Ruritan patch on Ebay

Ruritan patch on Ebay

So, fellow Ruritans, when you are “cruising the Information Highway” and are finding Ruritan items for sale online, before you buy, please protect yourself, and your wallet. Do some comparison shopping before you commit to the purchase!

The website URL to the Ruritan National’s Supply Catalog (for your comparison shopping needs) can be found by clicking on this link: Ruritan National Supply Catalog.

I hope you found this post to be of some value to you today, and in the future.

Happy Smart Shopping!

Volunteers Needed!

Volunteer (free clip art)

Volunteer (free clip art)

Do you have the generosity of spirit that it takes to help not just your local Ruritan Club, but all of the Ruritan Clubs in the Rapidan District move forward? We need volunteers to serve on the District Cabinet! Specifically at this moment we need a Youth Activity Coordinator!

We have LOTS of great ideas on what the Youth Activity Coordinator can do, and how it can be accomplished, but we need someone to join in with the brainstorming, roll up their sleeves with us and help us “get it done!” We sure could use your help this year, and next year, too! We’d really appreciate having someone dedicated to Ruritan help us develop a guide of ideas, suggestions, and resources for the local clubs in respect to Ruritan youth, and help make sure the local clubs have access to the resources we pull together.

We care about our youth, right? After all, our clubs spend so much time raising money to award scholarships for students to further their education! Our youth need more than that, and we can give it to them! And we need what they can do for us! Perfect partners!

This is TEAMWORK we’re talking about, you would NOT be “on your own” with no help and lots of pressure. This will be fulfilling work, helping to get community youths involved in community service and the Ruritan organization. This is NOT going to be about pressuring clubs to “Create Ruri-Teen Clubs or Perish” – this is creative, “out of the box” thinking and planning. Won’t you join with us and help to keep Ruritan relevant to our communities and our youths?

You say you don’t know what that position is, or what it does? Here is the “position description” taken from page 36 of the official Ruritan Club and District Officer’s Handbook:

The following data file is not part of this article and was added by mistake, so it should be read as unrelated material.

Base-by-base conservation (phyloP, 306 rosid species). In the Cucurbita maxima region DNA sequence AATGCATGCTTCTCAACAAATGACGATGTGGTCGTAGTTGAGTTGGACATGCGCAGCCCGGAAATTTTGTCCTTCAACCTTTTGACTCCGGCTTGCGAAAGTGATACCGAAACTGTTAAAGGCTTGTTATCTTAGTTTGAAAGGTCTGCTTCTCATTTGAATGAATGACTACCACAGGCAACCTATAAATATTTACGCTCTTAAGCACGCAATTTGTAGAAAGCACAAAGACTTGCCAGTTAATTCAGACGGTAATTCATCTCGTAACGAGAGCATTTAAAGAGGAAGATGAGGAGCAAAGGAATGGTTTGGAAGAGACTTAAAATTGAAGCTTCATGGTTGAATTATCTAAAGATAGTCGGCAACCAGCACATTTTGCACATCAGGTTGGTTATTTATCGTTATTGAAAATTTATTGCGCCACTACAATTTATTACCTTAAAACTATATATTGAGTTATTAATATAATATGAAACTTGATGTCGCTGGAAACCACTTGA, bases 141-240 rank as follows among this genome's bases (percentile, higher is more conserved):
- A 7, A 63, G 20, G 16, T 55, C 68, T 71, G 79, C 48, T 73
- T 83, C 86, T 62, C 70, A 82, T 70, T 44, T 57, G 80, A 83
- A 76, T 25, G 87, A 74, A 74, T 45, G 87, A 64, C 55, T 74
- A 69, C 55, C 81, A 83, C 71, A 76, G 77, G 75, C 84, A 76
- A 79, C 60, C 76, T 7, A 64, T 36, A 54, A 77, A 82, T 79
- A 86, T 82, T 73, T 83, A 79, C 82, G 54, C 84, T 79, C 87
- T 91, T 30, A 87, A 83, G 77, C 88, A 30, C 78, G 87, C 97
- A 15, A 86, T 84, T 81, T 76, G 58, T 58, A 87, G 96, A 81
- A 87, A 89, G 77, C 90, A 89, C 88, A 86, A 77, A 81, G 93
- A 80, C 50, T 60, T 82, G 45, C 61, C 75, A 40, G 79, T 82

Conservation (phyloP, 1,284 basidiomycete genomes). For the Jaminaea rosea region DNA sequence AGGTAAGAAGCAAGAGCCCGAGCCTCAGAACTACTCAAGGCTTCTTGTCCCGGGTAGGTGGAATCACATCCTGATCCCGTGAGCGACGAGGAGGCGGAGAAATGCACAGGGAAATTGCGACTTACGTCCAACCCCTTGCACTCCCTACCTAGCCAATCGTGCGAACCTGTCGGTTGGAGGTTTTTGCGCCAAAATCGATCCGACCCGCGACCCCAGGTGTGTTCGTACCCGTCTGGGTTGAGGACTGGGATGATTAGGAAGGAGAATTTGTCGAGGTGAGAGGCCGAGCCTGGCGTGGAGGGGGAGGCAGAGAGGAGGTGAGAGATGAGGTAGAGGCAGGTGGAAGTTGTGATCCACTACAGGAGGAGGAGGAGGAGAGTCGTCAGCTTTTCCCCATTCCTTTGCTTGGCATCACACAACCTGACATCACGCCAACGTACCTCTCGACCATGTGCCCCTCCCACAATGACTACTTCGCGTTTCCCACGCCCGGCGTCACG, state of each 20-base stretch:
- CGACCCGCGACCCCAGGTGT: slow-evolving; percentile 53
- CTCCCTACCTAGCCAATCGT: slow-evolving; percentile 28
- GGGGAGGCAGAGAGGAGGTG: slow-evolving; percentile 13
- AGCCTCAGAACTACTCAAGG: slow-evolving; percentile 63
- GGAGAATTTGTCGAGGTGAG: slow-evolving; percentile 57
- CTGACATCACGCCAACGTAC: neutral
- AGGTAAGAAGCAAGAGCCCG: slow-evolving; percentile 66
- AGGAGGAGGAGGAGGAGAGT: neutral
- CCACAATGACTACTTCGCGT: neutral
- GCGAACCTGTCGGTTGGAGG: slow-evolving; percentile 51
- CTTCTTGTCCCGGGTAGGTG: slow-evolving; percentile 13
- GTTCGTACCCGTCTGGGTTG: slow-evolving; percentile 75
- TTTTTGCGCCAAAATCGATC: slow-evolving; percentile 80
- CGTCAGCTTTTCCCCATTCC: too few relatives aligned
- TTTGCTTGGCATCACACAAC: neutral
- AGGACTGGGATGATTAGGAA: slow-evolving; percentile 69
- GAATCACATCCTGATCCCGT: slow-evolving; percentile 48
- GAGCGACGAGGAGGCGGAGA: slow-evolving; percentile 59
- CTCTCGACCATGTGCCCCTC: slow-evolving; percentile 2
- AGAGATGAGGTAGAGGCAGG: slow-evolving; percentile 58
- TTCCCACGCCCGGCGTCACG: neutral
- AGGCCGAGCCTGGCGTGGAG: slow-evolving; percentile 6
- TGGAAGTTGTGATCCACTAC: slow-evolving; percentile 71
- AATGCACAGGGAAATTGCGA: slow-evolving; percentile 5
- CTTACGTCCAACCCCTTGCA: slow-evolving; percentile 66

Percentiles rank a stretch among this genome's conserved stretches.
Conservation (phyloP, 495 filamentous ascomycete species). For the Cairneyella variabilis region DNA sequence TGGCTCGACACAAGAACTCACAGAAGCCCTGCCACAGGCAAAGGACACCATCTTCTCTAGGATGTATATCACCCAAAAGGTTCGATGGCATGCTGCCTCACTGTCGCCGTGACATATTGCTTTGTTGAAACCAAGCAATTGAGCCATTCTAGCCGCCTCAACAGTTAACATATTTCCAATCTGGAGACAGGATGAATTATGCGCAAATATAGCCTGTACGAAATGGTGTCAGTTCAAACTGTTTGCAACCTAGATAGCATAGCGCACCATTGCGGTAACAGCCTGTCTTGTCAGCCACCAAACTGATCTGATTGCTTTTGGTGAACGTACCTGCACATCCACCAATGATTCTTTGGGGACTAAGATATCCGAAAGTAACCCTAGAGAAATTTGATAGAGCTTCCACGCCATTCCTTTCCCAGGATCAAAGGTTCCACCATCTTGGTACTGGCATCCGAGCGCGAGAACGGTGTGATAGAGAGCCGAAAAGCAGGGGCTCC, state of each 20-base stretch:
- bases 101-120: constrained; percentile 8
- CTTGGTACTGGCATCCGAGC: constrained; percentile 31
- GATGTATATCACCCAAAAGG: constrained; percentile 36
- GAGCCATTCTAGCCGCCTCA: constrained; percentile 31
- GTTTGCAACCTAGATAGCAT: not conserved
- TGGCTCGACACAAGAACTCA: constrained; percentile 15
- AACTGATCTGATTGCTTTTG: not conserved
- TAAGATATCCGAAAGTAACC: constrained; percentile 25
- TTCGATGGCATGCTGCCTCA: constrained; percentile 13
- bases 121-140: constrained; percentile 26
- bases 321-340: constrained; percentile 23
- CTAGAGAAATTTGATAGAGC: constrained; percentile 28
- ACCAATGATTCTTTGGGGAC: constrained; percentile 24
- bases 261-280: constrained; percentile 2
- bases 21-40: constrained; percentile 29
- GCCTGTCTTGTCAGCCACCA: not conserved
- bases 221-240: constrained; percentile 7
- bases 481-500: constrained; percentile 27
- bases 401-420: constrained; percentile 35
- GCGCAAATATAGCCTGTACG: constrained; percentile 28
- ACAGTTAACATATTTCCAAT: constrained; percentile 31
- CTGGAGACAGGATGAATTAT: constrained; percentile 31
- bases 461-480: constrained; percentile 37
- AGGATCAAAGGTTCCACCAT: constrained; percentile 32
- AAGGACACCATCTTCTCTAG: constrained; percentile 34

Youth Activity Coordinator

Duties of the Youth Coordinator

  1. Developing a youth activity program that helps serve the needs of youth in their communities.
  2. Providing opportunities through working agreements with other organizations that share the same values as Ruritans.
  3. Identifying, training, nurturing, and developing the leader­ship of our youth, which is vital to the future of Ruritan.

Strategies for District Youth Programs

A. Expanding opportunities with organizations with which Ruritan already has a working agreement.

B.  Identifying and developing working agreements with other organizations that will help us reach our goal.

C. Encouraging clubs who sponsor youth, or youth activi­ties, to make recipients aware of what our organization is all about.

D. Encouraging clubs to involve more youth in club meet­ings, i.e., invite youth to a meeting before sending them to a sponsored event and let them know what is expected of them and then invite them back after the event for a report.

E. Encouraging submission of youth related articles and events for inclusion in the Ruritan Magazine or Ruritan Newsletter and in district publications.

F.  Where applicable, encouraging zone or district meetings, on at least an annual basis, of high school Ru­ritan club members, Ruritan Student members, and other interested youth to discuss benefits, problems, or other issues related to Ruritan involvement or membership.

Interested? Fill out the form! We will get back to you!